This article is part of a series I am doing on the Hebrew word ‘paga’ translated intercession in the Old Testament. The word has a broad range of meanings that offer unique perspectives on intercession. In my earlier article, I discussed how the word was used to describe the spiritual warfare associated with intercession.
Another one of the unusual ways ‘paga’ is used in the Old Testament is in staking out and claiming territory.
After Israel entered the Promised Land, God gave each tribe an inheritance of land.
In Joshua 16:5-7, we have a record of the territory given the tribe of Ephraim described as “the border of their inheritance.”
“It went down from Janoah to Ataroth and to Naarah, then reached (paga) Jericho and came out at the Jordan.” (v 7 NASV)
The word ‘paga’ is used in this passage to mark the territory or boundaries of each tribe’s inheritance. In almost every instance “paga’ described the outward border (see also Joshua 17:10, 19:11, 22, 26-27 etc).
Paga is translated in this context as staking territory. It is a shade of meaning important to an intercessor, as an intercessor claims territory for the Kingdom of God. This can include people, land and property.
Job’s hedge of protection
We see a hint of how this works in the Book of Job.
The Lord said to Satan, “Have you considered My servant Job? For there is no one like him on the earth, a blameless and upright man, fearing God and turning away from evil.” 9 Then Satan answered the Lord, “Does Job fear God for nothing? 10 Have You not made a hedge about him and his house and all that he has, on every side? You have blessed the work of his hands, and his possessions have increased in the land. (Job 1:8-10 NASV)
When God told Satan how righteous Job was, the first thing Satan pointed out is the hedge that surrounded Job. The word refers to a hedge or fence used for protection. It typically described a thick, impenetrable barrier, made of thorns.
The first thing we notice is that God is the One who put up the “hedge.”
The second is the hedge not only surrounded Job, but also all his property — everything Job owned.
Thirdly, this hedge was not visible to the human eye, but Satan clearly saw it and it prevented him from touching Job.
Finally, the hedge did something else — it clearly staked out Job’s territory and protected it.
I don’t think this hedge appeared by accident.
As we read about the life of Job, we see he was up early in the morning praying and making sacrifices for himself and his family. He even made sacrifices on behalf of his children for their unknown sins (Job 1:5).
Job was interceding for his family and the Bible said he did this “continually.”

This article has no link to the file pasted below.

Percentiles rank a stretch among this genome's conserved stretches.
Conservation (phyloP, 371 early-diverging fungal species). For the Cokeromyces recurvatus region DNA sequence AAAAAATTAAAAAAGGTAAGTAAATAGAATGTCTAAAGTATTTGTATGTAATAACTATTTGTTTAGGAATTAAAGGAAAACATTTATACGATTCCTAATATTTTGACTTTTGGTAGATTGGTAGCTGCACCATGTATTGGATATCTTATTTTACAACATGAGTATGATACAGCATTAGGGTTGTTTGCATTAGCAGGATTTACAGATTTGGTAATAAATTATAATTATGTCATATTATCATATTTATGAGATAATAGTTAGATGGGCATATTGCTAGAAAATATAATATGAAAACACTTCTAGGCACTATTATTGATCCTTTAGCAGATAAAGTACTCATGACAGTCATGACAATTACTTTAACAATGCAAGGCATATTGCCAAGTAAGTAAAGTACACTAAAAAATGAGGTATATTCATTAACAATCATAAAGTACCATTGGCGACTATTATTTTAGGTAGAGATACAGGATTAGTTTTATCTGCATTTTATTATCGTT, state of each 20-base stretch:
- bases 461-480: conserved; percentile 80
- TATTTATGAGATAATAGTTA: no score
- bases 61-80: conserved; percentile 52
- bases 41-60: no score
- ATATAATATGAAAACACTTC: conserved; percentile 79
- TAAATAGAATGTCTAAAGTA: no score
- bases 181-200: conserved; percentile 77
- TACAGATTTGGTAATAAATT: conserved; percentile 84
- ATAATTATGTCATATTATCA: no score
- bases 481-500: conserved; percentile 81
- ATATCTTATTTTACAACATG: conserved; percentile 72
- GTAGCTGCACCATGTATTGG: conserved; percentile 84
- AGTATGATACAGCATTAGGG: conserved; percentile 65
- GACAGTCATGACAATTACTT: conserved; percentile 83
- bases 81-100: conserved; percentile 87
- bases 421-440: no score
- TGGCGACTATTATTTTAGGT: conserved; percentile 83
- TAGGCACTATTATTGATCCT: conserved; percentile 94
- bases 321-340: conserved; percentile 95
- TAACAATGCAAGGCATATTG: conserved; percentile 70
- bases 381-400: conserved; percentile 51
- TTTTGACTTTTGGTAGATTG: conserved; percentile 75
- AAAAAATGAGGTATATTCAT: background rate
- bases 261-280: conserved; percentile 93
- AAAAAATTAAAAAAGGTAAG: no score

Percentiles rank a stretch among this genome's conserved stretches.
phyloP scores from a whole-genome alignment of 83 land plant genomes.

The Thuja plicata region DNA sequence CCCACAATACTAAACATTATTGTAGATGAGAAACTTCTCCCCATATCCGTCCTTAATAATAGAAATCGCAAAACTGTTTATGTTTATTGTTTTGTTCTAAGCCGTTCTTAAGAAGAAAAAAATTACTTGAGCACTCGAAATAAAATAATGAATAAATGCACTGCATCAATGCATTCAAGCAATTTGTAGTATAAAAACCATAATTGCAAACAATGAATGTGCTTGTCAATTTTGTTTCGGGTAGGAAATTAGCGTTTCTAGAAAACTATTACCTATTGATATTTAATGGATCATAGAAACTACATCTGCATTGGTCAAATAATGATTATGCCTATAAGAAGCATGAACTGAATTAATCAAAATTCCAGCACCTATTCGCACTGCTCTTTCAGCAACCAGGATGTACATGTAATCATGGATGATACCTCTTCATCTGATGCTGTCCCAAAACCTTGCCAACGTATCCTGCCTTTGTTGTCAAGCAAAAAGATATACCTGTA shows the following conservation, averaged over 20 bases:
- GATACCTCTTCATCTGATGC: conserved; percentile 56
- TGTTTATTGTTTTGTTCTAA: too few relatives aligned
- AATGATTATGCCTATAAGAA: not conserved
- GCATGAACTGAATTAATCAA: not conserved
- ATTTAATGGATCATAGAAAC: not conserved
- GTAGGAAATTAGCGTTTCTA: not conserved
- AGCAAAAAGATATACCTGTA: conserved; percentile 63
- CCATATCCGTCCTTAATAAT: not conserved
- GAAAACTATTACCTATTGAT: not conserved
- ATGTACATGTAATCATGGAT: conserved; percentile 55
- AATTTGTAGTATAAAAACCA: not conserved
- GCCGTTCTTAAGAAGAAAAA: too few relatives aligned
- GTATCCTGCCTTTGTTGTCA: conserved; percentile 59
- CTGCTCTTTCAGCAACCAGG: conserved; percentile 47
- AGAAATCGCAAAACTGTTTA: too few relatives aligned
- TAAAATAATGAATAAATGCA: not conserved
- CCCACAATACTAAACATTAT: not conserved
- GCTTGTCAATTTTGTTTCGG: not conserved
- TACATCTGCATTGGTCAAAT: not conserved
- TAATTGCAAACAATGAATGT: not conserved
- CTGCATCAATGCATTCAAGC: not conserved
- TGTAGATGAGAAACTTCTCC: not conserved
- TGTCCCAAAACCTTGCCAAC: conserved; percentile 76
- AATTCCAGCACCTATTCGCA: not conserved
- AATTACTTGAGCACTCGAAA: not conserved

Claiming a church building for God
I remember when the church I attend was looking for a larger building. A newer high school building had just come on the market. The school board was selling it due to declining enrollment in the area.
It was a large, beautiful, multi-story building. Our church was immediately interested.
But the purchase process was filled with politics. Though we could bid on it, if any government agency or government-funded organization was interested they would have first priority.
As a church, we spent hours praying and fasting for the building as it slowly wound its way to market.
I remember the day when dozens of church members gathered at the building to pray. We marched around the building and acres of property claiming it for the Kingdom of God.
There had even been a word from a prophet in England, who said we would be buying a large, brown brick building, which perfectly described this structure. She had no idea about this building.
We were believing it was ours.
Then word came that a government-sanctioned organization was interested in the property and they would have first priority. Then news arrived that their purchase of the property was a done deal.
We would not be buying the building.
Hope turned to discouragement.
But in the spiritual realm, we had staked out territory and claimed it. There was an invisible hedge around this building.
We had almost forgot about the building, when several weeks later, a major news story broke about financial irregularities with the group purchasing the property. In a very short time, the government stepped in and stopped all financial dealings.
The building was ours.
Read more in this series:
- Paga: The Intercessor
- Paga: Hitting the mark in intercession
- Paga: The intercessor as a warrior
- Paga: The intercessor claims territory for God
- Paga: The intercessor negotiates with God
- Paga: The intercessor carries a burden